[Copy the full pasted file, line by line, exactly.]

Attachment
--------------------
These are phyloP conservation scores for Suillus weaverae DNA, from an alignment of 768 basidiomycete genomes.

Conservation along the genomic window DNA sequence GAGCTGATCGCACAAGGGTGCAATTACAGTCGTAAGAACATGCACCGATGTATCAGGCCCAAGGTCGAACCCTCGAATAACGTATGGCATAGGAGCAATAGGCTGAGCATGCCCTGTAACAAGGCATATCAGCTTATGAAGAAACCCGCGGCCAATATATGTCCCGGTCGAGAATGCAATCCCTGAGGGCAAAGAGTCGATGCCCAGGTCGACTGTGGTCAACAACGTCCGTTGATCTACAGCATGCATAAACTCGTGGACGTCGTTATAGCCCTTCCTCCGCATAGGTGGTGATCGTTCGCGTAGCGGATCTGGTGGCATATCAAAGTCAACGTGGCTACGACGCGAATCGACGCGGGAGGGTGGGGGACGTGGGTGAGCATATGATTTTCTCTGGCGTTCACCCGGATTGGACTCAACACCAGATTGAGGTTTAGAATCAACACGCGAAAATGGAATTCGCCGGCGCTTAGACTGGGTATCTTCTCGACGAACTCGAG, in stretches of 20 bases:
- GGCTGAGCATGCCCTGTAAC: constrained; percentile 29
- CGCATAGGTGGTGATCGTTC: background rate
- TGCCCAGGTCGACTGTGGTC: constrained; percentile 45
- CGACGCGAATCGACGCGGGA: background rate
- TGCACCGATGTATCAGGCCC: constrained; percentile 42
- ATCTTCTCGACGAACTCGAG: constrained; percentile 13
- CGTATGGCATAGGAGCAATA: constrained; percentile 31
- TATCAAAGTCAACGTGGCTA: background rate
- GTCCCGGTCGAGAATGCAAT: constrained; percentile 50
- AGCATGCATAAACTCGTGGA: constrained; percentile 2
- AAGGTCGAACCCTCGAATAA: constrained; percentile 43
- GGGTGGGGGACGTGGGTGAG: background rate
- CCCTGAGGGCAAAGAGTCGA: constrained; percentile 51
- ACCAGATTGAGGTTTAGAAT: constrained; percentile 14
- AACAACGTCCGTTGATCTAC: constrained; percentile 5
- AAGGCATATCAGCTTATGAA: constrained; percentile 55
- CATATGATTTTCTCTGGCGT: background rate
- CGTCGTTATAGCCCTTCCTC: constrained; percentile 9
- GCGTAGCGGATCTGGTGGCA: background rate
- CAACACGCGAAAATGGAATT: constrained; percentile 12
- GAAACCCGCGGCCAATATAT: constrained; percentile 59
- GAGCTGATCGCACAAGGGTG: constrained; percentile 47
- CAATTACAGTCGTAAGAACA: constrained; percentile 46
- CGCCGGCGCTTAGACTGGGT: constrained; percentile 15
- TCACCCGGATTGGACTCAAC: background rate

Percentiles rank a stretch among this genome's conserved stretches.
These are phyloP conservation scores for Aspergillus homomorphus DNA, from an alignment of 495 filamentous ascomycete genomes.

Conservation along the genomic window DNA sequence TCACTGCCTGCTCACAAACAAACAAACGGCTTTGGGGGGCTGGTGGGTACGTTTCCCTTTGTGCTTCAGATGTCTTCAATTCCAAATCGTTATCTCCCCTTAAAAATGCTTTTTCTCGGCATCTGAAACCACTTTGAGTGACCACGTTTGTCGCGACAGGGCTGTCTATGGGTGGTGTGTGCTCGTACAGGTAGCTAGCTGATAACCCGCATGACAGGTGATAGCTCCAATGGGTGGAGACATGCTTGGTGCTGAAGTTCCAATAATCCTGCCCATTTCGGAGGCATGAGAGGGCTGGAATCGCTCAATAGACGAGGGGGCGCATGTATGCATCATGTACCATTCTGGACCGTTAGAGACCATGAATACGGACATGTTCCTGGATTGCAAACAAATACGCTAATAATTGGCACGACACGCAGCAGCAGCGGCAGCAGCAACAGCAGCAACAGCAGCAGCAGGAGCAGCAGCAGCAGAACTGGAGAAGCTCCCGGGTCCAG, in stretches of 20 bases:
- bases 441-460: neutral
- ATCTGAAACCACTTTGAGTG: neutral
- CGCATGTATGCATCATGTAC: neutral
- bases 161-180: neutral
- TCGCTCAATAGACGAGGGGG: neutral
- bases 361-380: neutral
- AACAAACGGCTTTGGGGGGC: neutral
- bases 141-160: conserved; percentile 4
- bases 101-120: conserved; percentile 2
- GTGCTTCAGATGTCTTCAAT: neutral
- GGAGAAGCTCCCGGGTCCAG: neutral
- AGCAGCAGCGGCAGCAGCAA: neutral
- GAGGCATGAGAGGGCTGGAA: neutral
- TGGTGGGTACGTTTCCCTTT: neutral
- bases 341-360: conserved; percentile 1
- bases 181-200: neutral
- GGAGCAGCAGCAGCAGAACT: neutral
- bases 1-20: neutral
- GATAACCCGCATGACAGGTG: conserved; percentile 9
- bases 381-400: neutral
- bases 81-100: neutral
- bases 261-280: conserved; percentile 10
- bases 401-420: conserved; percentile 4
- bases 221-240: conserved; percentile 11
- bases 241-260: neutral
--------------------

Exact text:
These are phyloP conservation scores for Suillus weaverae DNA, from an alignment of 768 basidiomycete genomes.

Conservation along the genomic window DNA sequence GAGCTGATCGCACAAGGGTGCAATTACAGTCGTAAGAACATGCACCGATGTATCAGGCCCAAGGTCGAACCCTCGAATAACGTATGGCATAGGAGCAATAGGCTGAGCATGCCCTGTAACAAGGCATATCAGCTTATGAAGAAACCCGCGGCCAATATATGTCCCGGTCGAGAATGCAATCCCTGAGGGCAAAGAGTCGATGCCCAGGTCGACTGTGGTCAACAACGTCCGTTGATCTACAGCATGCATAAACTCGTGGACGTCGTTATAGCCCTTCCTCCGCATAGGTGGTGATCGTTCGCGTAGCGGATCTGGTGGCATATCAAAGTCAACGTGGCTACGACGCGAATCGACGCGGGAGGGTGGGGGACGTGGGTGAGCATATGATTTTCTCTGGCGTTCACCCGGATTGGACTCAACACCAGATTGAGGTTTAGAATCAACACGCGAAAATGGAATTCGCCGGCGCTTAGACTGGGTATCTTCTCGACGAACTCGAG, in stretches of 20 bases:
- GGCTGAGCATGCCCTGTAAC: constrained; percentile 29
- CGCATAGGTGGTGATCGTTC: background rate
- TGCCCAGGTCGACTGTGGTC: constrained; percentile 45
- CGACGCGAATCGACGCGGGA: background rate
- TGCACCGATGTATCAGGCCC: constrained; percentile 42
- ATCTTCTCGACGAACTCGAG: constrained; percentile 13
- CGTATGGCATAGGAGCAATA: constrained; percentile 31
- TATCAAAGTCAACGTGGCTA: background rate
- GTCCCGGTCGAGAATGCAAT: constrained; percentile 50
- AGCATGCATAAACTCGTGGA: constrained; percentile 2
- AAGGTCGAACCCTCGAATAA: constrained; percentile 43
- GGGTGGGGGACGTGGGTGAG: background rate
- CCCTGAGGGCAAAGAGTCGA: constrained; percentile 51
- ACCAGATTGAGGTTTAGAAT: constrained; percentile 14
- AACAACGTCCGTTGATCTAC: constrained; percentile 5
- AAGGCATATCAGCTTATGAA: constrained; percentile 55
- CATATGATTTTCTCTGGCGT: background rate
- CGTCGTTATAGCCCTTCCTC: constrained; percentile 9
- GCGTAGCGGATCTGGTGGCA: background rate
- CAACACGCGAAAATGGAATT: constrained; percentile 12
- GAAACCCGCGGCCAATATAT: constrained; percentile 59
- GAGCTGATCGCACAAGGGTG: constrained; percentile 47
- CAATTACAGTCGTAAGAACA: constrained; percentile 46
- CGCCGGCGCTTAGACTGGGT: constrained; percentile 15
- TCACCCGGATTGGACTCAAC: background rate

Percentiles rank a stretch among this genome's conserved stretches.
These are phyloP conservation scores for Aspergillus homomorphus DNA, from an alignment of 495 filamentous ascomycete genomes.

Conservation along the genomic window DNA sequence TCACTGCCTGCTCACAAACAAACAAACGGCTTTGGGGGGCTGGTGGGTACGTTTCCCTTTGTGCTTCAGATGTCTTCAATTCCAAATCGTTATCTCCCCTTAAAAATGCTTTTTCTCGGCATCTGAAACCACTTTGAGTGACCACGTTTGTCGCGACAGGGCTGTCTATGGGTGGTGTGTGCTCGTACAGGTAGCTAGCTGATAACCCGCATGACAGGTGATAGCTCCAATGGGTGGAGACATGCTTGGTGCTGAAGTTCCAATAATCCTGCCCATTTCGGAGGCATGAGAGGGCTGGAATCGCTCAATAGACGAGGGGGCGCATGTATGCATCATGTACCATTCTGGACCGTTAGAGACCATGAATACGGACATGTTCCTGGATTGCAAACAAATACGCTAATAATTGGCACGACACGCAGCAGCAGCGGCAGCAGCAACAGCAGCAACAGCAGCAGCAGGAGCAGCAGCAGCAGAACTGGAGAAGCTCCCGGGTCCAG, in stretches of 20 bases:
- bases 441-460: neutral
- ATCTGAAACCACTTTGAGTG: neutral
- CGCATGTATGCATCATGTAC: neutral
- bases 161-180: neutral
- TCGCTCAATAGACGAGGGGG: neutral
- bases 361-380: neutral
- AACAAACGGCTTTGGGGGGC: neutral
- bases 141-160: conserved; percentile 4
- bases 101-120: conserved; percentile 2
- GTGCTTCAGATGTCTTCAAT: neutral
- GGAGAAGCTCCCGGGTCCAG: neutral
- AGCAGCAGCGGCAGCAGCAA: neutral
- GAGGCATGAGAGGGCTGGAA: neutral
- TGGTGGGTACGTTTCCCTTT: neutral
- bases 341-360: conserved; percentile 1
- bases 181-200: neutral
- GGAGCAGCAGCAGCAGAACT: neutral
- bases 1-20: neutral
- GATAACCCGCATGACAGGTG: conserved; percentile 9
- bases 381-400: neutral
- bases 81-100: neutral
- bases 261-280: conserved; percentile 10
- bases 401-420: conserved; percentile 4
- bases 221-240: conserved; percentile 11
- bases 241-260: neutral